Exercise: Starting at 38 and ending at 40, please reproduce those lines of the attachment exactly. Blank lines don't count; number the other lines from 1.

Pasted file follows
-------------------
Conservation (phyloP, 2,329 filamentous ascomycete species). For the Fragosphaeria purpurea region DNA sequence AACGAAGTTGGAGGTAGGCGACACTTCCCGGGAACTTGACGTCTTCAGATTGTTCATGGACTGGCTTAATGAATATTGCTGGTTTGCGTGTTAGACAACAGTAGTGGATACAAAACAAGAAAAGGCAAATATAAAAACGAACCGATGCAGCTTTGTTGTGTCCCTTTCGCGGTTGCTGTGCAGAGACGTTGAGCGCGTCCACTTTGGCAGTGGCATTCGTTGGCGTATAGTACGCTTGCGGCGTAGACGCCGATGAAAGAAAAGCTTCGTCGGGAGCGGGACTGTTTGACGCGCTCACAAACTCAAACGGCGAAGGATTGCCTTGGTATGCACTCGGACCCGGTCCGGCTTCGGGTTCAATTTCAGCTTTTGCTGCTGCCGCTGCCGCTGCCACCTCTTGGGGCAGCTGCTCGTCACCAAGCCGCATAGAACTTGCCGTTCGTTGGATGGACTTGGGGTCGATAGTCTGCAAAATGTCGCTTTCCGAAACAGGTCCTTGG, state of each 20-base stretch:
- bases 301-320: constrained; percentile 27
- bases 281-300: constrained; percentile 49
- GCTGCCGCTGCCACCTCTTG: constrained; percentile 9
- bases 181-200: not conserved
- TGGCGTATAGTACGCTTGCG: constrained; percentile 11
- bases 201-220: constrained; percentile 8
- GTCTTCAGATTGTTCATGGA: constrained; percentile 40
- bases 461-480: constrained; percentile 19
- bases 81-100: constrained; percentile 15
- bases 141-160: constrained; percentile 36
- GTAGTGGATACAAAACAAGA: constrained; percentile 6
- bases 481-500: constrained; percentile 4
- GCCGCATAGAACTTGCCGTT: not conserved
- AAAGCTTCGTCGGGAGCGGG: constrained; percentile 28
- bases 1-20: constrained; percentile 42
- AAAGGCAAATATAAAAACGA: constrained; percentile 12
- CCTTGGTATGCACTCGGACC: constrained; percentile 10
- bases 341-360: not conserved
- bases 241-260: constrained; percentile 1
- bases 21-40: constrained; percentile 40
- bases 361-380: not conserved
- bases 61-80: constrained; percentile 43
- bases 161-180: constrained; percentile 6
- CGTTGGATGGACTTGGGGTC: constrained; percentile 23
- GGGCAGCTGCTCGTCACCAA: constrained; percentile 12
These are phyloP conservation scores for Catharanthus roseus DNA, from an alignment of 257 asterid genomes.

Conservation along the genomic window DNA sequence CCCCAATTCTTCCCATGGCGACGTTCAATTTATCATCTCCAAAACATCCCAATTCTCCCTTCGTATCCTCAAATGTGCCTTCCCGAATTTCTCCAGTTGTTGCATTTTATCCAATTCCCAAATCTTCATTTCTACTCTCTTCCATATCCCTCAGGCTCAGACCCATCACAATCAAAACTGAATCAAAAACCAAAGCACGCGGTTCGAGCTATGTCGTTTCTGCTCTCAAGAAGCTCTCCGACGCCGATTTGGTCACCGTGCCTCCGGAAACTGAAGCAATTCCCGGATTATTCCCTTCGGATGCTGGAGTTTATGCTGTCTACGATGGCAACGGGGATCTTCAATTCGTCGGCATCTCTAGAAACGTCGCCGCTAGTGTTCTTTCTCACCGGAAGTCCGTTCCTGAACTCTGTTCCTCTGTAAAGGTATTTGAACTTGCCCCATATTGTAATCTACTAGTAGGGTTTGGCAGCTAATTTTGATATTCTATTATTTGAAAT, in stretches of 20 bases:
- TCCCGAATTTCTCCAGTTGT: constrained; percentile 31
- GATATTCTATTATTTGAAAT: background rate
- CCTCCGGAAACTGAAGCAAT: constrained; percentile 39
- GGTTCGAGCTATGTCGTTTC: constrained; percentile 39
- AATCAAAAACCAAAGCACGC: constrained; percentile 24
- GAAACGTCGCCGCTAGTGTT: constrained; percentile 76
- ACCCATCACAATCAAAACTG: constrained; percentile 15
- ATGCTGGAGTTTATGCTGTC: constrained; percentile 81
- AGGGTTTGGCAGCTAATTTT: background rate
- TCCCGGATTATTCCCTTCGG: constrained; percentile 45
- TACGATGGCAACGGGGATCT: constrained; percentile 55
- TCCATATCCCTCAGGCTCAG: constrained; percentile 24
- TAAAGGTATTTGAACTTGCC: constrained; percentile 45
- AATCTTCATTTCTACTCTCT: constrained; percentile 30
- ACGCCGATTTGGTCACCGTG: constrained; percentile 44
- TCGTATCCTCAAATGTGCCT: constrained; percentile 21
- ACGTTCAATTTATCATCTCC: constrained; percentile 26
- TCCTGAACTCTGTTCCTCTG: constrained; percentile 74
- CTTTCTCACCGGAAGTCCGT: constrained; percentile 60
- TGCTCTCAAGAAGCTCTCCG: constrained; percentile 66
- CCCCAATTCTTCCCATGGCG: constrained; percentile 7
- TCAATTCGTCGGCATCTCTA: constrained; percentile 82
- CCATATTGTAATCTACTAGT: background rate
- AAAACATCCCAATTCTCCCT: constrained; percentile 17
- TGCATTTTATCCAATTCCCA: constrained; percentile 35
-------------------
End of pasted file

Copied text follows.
- TCCCGGATTATTCCCTTCGG: constrained; percentile 45
- TACGATGGCAACGGGGATCT: constrained; percentile 55
- TCCATATCCCTCAGGCTCAG: constrained; percentile 24